At Theolog, the blog of the Christian Century, the magazine's executive editor, David Heim, notes the 25th anniversary of the journal Modern Theology, which has an issue featuring several essays on theological developments over the past quarter century. Heim welcomes the fact that the journal has catalogued a move since the early 1980's from what "seemed a sterile standoff between modernists and fundamentalists" to something deeper today:
Without losing their engagement with philosophy and the social sciences, modern theologians of the Modern Theology type have drawn eagerly on premodern thinkers. As Nicholas Lash writes, quoting Kevin Hughes, this return to the sources of faith is not a nostalgic retreat to the theological safety of premodern Christendom. Rather, it is a vital struggle for the proper diagnosis of our present condition.Furthermore, whatever a modern theologian is these days, it is usually someone who regards the liturgical and sacramental life of the church as a vital ingredient of theological reasoning. Perhaps most striking of all for a Protestant of 1980 perusing Modern Theology is the extent to which modern theology has become a catholic and Catholic enterprise.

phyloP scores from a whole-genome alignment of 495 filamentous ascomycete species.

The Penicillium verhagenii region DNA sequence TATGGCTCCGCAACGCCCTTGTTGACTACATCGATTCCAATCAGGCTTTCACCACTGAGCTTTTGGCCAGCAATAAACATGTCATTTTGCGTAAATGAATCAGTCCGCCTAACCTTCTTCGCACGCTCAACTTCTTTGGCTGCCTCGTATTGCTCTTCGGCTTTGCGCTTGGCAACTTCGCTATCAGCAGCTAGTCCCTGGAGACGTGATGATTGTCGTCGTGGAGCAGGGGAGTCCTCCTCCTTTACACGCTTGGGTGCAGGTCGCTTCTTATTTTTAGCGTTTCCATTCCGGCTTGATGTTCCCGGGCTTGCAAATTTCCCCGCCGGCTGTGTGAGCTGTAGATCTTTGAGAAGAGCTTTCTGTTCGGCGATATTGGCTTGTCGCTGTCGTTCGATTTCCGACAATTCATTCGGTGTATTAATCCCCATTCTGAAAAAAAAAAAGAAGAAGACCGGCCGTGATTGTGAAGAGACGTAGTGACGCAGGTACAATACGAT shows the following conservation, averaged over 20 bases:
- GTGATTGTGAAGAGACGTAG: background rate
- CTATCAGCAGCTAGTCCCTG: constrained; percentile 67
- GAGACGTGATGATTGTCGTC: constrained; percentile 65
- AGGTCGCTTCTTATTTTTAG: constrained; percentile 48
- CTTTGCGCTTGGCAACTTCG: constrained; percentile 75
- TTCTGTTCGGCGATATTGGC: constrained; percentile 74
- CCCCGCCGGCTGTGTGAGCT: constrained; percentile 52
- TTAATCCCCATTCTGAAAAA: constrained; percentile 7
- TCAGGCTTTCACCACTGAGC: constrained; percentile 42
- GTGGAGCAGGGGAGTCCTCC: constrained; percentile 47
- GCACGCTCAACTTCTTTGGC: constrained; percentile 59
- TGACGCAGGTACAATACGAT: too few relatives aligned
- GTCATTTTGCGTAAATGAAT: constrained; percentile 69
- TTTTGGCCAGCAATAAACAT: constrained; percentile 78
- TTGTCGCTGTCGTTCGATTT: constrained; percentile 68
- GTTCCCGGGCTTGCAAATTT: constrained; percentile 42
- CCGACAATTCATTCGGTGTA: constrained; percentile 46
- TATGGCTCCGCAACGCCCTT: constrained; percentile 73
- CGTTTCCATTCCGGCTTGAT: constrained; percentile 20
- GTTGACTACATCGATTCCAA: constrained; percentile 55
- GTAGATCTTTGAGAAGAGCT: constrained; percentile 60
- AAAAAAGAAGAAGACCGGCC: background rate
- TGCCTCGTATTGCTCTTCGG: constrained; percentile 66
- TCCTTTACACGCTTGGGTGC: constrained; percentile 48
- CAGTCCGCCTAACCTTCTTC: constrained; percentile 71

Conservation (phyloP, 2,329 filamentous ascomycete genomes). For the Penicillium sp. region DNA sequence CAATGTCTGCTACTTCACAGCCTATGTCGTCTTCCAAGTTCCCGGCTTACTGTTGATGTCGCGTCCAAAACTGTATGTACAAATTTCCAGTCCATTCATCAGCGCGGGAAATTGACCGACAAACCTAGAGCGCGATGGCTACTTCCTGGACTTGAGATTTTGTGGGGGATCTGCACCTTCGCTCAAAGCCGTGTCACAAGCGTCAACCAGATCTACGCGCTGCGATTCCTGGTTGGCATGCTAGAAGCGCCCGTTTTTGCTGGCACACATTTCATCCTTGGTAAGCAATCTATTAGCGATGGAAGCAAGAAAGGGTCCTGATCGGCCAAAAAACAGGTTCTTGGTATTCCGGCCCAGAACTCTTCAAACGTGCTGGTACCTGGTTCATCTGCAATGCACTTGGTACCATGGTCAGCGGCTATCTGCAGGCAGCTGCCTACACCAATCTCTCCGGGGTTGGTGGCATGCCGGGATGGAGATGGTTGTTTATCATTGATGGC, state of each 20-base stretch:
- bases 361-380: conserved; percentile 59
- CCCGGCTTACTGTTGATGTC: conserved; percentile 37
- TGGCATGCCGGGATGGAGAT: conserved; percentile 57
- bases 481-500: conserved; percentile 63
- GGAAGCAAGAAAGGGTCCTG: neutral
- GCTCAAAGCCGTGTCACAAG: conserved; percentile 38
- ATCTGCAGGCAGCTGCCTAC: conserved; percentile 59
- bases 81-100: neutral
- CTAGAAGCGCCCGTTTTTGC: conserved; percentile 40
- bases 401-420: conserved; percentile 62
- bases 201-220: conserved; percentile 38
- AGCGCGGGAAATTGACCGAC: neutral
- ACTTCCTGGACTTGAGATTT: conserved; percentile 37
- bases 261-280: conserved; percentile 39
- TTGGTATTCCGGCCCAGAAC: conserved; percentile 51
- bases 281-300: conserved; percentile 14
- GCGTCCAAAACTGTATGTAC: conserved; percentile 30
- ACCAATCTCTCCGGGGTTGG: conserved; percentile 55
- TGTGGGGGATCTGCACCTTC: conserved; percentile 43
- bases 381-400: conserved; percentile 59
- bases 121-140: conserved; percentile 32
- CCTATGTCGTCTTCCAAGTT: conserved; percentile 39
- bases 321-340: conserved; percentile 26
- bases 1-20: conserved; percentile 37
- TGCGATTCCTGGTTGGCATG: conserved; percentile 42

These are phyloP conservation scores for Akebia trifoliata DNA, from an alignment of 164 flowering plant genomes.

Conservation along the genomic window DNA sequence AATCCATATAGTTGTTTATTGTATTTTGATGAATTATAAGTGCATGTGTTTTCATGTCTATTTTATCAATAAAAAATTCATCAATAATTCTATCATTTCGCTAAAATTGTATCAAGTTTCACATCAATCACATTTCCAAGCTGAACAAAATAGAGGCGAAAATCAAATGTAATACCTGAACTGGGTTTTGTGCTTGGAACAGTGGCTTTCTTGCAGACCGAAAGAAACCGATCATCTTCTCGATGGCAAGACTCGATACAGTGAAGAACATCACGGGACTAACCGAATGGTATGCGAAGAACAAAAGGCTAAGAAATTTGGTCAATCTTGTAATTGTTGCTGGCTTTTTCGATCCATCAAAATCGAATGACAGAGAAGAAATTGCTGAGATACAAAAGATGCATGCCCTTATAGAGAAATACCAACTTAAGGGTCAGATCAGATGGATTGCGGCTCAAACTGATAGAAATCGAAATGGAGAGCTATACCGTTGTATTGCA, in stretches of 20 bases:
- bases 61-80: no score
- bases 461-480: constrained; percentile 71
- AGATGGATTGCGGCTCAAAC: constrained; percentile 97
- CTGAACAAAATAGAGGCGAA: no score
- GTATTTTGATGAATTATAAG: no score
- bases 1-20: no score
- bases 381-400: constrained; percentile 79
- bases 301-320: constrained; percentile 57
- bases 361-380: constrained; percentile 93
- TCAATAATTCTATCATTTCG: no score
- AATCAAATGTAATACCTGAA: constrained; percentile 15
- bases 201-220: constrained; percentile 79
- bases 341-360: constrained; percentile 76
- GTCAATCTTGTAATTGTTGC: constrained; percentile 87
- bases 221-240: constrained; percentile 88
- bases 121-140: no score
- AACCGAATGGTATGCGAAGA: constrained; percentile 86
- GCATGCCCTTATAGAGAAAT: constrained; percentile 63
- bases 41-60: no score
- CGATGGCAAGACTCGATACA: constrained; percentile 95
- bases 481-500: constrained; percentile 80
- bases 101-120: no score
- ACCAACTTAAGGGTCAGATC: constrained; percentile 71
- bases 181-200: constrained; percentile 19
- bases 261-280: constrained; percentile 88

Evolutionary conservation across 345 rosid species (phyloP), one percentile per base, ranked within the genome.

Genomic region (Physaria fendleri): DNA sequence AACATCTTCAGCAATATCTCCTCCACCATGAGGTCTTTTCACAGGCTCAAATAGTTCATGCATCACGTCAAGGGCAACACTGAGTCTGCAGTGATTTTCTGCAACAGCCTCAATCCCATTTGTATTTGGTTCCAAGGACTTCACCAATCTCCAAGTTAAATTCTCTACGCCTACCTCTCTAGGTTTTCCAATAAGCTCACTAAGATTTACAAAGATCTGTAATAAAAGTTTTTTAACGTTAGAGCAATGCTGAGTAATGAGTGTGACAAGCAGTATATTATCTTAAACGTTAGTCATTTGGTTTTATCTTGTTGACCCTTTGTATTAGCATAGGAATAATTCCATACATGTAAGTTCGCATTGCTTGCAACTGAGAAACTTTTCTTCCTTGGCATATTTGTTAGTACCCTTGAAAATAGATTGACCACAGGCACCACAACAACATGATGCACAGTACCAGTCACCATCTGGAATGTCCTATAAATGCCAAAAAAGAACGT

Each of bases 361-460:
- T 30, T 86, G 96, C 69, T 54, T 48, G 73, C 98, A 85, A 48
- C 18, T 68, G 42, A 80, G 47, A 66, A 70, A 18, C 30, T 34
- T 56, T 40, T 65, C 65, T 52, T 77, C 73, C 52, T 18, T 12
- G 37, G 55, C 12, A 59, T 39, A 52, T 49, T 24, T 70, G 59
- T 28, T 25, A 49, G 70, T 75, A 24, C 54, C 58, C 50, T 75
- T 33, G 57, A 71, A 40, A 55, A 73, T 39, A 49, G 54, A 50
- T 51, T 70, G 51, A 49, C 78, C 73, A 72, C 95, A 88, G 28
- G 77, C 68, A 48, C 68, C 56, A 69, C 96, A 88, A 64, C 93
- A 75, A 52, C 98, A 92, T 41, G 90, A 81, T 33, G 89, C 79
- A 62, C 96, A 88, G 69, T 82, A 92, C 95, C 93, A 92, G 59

As a layman with very much an outsider's view, that strikes me as true, and a good thing for both Protestants and Catholics, upper and lower case. Yes? No?PS: I haven't read the 25th anniversary edition, not that I'd understand enough to alter my judgment one way or another.